"It might be, at first blush, easy to say, 'Well, what is an agency that is dedicated to protecting our homeland doing with employees halfway around the world?' " Turner said. "It should come as no surprise that an agency that is made up of what was 22 separate agencies of the federal government, and 180,000 employees, would have within it some expertise that might be helpful in rebuilding Iraq."
Other agencies within Homeland Security are in on the action.
Members of the Secret Service based in Rome have made several trips to Iraq to assist in authenticating $800 million in recovered currency. The service is developing a course to teach Iraqis how to determine if dinars are counterfeit.
The Coast Guard, which deployed more than 1,200 personnel and several ships to protect naval vessels, regional ports and oil terminals during the war, still has eight patrol boats and four port security units in the region, Johndroe said.
A team of 14 special agents from the Bureau of Immigration and Customs Enforcement has helped track down the money, weapons and loyalists of Saddam Hussein government. They slept in the National Museum of Antiquities in Baghdad to help protect it and played a key role in recovering looted artifacts. In all, the team found 43 missiles, $32 million in assets, 1,000 missing Iraqi artifacts and 39,500 documents, said Dean Boyd, a spokesman for the bureau.
Boyd said one of the bureau's jobs is to determine whether companies from the United States and other countries are illegally supplying weapons components to rogue governments, a job that requires the agency to have offices in 30 countries.
"You can sit and build a fortress here in the United States, but you've got to have contacts around the globe to gather information and work jointly with our foreign counterparts to look at international crime and terrorism," Boyd said.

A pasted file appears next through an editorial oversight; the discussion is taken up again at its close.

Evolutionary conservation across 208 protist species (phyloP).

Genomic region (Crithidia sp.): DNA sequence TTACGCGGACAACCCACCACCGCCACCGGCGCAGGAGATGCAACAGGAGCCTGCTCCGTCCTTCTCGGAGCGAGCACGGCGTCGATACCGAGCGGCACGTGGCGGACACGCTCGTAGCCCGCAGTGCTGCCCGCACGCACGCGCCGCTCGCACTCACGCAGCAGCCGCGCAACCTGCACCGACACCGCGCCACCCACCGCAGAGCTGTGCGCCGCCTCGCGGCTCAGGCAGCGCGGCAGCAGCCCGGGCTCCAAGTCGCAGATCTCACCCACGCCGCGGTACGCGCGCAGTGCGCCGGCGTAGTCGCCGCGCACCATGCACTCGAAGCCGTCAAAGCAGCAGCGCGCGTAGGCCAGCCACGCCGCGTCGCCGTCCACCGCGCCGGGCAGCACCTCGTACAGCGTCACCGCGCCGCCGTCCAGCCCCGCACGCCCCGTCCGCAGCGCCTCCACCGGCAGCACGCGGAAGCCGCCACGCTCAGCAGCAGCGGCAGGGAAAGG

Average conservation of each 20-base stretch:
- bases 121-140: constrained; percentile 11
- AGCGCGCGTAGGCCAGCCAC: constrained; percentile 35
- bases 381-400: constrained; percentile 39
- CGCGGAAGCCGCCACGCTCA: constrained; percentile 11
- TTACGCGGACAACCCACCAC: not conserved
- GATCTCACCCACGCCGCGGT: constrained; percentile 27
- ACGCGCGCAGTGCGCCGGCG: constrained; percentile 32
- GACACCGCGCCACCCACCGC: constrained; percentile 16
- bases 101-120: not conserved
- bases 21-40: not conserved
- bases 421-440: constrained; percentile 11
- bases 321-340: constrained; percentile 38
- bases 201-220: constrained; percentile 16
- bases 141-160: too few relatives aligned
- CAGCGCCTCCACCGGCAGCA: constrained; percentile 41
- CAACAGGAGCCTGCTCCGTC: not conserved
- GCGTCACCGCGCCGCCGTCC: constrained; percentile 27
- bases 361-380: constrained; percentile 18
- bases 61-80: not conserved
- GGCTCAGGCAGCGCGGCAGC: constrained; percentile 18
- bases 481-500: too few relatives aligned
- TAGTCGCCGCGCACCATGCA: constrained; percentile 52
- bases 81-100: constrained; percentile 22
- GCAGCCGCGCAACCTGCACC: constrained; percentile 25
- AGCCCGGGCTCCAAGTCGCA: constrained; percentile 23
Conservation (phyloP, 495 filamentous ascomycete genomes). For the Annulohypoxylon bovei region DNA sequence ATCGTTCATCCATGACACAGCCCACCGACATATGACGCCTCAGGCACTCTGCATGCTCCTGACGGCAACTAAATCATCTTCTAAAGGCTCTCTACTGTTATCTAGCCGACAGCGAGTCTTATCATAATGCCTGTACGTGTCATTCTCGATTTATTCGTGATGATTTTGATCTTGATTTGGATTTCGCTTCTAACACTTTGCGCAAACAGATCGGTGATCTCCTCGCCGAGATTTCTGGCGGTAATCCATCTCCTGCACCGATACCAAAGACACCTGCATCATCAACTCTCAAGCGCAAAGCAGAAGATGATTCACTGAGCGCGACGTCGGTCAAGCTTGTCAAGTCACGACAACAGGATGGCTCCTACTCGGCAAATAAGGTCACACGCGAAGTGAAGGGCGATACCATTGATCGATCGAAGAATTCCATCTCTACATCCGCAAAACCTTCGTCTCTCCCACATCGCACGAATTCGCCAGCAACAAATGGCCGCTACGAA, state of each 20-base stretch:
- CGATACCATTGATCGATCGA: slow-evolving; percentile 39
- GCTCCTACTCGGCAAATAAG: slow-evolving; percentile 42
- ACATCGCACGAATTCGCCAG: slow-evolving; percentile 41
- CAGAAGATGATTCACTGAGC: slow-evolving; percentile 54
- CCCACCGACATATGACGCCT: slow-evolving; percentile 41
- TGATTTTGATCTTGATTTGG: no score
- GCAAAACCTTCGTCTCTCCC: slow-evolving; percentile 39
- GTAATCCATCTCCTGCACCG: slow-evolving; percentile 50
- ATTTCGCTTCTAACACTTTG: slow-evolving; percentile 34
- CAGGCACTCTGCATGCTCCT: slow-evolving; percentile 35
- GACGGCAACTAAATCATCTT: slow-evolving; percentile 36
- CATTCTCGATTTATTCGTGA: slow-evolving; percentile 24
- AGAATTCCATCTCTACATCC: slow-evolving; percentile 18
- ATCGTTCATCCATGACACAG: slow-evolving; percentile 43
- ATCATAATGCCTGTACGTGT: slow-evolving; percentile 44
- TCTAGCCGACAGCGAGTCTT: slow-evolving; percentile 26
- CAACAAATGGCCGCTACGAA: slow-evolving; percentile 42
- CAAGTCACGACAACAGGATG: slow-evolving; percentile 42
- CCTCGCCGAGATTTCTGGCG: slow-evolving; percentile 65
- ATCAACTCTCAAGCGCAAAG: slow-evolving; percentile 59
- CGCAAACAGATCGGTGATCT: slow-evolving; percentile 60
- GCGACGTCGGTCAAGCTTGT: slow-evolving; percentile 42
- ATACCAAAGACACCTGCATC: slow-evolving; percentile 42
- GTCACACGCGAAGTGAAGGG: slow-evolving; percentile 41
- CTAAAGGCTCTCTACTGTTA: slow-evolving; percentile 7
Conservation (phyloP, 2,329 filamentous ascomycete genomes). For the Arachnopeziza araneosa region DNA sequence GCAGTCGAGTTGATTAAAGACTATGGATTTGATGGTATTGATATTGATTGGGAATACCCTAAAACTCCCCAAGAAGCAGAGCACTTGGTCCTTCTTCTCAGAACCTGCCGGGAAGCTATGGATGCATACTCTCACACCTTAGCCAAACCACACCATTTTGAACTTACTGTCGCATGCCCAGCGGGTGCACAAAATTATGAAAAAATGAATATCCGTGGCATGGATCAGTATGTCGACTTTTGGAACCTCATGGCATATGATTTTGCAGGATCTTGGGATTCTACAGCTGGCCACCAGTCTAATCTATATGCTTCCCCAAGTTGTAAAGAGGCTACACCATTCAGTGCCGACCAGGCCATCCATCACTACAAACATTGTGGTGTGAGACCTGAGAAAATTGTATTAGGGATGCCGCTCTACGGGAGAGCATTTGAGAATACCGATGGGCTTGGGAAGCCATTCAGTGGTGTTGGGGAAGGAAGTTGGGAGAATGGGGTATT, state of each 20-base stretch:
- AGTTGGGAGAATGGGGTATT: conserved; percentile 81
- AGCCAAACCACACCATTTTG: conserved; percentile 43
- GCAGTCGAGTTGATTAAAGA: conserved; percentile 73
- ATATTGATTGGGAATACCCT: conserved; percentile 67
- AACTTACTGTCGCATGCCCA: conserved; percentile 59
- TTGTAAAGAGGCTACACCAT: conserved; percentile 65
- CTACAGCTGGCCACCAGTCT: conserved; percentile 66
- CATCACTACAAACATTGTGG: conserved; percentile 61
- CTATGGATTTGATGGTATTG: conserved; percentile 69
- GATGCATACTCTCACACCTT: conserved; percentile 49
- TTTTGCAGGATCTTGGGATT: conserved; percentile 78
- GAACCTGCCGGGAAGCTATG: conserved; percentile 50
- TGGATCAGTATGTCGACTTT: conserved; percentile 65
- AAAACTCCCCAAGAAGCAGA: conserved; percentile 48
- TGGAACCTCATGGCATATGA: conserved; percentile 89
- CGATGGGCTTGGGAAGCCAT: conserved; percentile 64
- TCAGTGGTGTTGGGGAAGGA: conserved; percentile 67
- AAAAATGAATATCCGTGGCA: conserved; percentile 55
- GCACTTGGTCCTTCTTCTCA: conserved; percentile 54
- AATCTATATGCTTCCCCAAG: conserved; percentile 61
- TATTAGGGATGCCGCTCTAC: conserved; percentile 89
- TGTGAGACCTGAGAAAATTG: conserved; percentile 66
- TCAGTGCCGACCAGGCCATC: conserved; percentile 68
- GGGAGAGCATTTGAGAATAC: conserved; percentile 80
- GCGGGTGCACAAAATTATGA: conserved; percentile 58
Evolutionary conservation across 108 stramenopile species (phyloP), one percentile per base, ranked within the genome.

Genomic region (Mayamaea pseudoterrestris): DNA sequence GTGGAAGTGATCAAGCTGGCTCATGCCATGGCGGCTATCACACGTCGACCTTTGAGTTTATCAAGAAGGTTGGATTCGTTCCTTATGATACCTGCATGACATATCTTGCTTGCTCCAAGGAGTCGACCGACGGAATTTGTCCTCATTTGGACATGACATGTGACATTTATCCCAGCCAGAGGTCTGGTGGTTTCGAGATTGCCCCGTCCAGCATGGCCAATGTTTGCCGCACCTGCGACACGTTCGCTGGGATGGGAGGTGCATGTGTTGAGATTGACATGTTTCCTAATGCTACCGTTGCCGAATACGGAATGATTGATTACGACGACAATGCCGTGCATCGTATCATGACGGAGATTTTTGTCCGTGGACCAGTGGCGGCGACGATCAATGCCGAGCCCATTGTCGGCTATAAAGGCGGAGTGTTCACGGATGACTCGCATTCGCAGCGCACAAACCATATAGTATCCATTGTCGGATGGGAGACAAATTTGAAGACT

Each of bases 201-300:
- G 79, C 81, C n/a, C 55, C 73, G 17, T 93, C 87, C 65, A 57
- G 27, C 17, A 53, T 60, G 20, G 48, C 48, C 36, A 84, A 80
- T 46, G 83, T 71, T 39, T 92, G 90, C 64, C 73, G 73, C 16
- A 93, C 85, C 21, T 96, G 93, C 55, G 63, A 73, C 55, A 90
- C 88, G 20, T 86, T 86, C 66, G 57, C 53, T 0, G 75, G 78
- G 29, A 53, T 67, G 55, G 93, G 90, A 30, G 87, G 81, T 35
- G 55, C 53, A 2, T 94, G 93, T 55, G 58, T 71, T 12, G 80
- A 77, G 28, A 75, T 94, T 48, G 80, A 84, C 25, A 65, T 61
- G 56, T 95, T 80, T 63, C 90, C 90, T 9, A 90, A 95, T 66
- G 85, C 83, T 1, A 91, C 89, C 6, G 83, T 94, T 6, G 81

Johndroe said he did not have an estimate of the cost of department activities in Iraq. But "this does not lead to a shortage of personnel," he said.
Bathsheba Crocker of the Center for Strategic and International Studies, a Washington think tank that recently completed a report critical of postwar reconstruction operations in Iraq, said this week that sending Homeland Security experts over to train Iraqis is a "positive step."
One criticism by the think tank was that the administration, by vesting all reconstruction authority in the Pentagon, chose a new model for postwar management that cut out many more experienced agencies. "The Pentagon does need to be engaging more broadly with other U.S. government agencies -- not necessarily because they can't do it, but because we do have expertise" in other agencies, said Crocker, a former State Department attorney.
Ivo H. Daalder, a senior fellow at the Brookings Institution, said it may make sense to put some Homeland Security experts in Iraq, but it comes at a cost. Deploying the overburdened Coast Guard abroad, for example, means it cannot do its job as well at home, Daalder said. "There is a trade-off, and it's not clear that the trade-off is always being made in the right direction."
© 2003 The Washington Post Company